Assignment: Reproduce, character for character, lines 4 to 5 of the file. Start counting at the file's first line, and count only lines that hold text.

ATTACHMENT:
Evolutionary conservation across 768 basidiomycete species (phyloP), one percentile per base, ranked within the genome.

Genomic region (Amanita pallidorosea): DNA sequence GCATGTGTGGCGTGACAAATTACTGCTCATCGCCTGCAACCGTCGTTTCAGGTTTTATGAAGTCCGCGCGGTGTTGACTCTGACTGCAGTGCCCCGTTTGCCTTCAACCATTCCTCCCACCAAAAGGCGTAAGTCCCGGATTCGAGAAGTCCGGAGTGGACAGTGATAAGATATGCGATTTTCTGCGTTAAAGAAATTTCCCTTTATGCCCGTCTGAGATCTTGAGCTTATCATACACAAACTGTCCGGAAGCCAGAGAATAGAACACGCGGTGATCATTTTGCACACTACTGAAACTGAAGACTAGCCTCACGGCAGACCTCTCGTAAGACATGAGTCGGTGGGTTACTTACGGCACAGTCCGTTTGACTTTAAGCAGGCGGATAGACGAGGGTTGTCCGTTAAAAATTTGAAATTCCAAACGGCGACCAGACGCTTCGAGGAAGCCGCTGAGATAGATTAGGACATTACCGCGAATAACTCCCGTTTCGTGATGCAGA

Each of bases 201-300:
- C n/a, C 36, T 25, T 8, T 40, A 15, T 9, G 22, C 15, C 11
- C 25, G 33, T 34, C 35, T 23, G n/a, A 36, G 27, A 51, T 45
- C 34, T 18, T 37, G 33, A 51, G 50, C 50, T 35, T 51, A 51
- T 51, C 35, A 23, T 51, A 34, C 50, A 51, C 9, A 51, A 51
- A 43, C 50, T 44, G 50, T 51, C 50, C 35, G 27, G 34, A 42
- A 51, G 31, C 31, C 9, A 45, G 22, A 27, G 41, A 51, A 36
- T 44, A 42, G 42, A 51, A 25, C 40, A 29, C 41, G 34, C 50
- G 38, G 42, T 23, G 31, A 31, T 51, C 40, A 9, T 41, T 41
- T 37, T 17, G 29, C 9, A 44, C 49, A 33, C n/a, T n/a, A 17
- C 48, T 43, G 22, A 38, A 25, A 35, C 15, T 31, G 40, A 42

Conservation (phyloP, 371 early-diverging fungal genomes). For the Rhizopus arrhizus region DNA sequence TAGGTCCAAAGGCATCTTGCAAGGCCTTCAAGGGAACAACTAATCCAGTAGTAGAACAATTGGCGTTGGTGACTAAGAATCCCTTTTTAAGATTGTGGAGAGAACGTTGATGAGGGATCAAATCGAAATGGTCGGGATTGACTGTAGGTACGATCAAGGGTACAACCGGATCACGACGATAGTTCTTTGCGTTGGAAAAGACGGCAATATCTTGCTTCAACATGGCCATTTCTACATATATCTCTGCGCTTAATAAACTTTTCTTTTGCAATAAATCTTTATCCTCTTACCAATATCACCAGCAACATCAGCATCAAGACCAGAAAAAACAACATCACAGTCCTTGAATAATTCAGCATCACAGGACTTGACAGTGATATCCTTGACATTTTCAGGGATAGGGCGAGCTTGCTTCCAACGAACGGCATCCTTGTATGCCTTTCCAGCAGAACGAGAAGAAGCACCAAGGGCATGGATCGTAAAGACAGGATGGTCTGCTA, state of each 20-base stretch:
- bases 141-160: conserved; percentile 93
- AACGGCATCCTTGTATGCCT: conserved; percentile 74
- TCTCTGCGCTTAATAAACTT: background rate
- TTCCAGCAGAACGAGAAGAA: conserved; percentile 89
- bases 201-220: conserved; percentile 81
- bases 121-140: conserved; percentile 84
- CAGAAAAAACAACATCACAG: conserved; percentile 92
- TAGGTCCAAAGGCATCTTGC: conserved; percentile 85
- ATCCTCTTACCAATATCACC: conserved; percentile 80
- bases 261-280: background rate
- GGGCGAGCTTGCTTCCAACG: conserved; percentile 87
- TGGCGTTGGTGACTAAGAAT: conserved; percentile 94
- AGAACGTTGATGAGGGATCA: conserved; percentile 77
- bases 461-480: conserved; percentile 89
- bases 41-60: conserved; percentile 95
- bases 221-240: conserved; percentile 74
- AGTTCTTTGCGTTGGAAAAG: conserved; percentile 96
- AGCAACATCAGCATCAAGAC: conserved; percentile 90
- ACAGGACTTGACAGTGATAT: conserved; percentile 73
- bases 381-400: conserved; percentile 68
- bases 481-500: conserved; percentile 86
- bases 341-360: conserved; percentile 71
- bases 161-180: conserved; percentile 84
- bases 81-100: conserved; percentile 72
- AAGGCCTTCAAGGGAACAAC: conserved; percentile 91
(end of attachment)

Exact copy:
- C n/a, C 36, T 25, T 8, T 40, A 15, T 9, G 22, C 15, C 11
- C 25, G 33, T 34, C 35, T 23, G n/a, A 36, G 27, A 51, T 45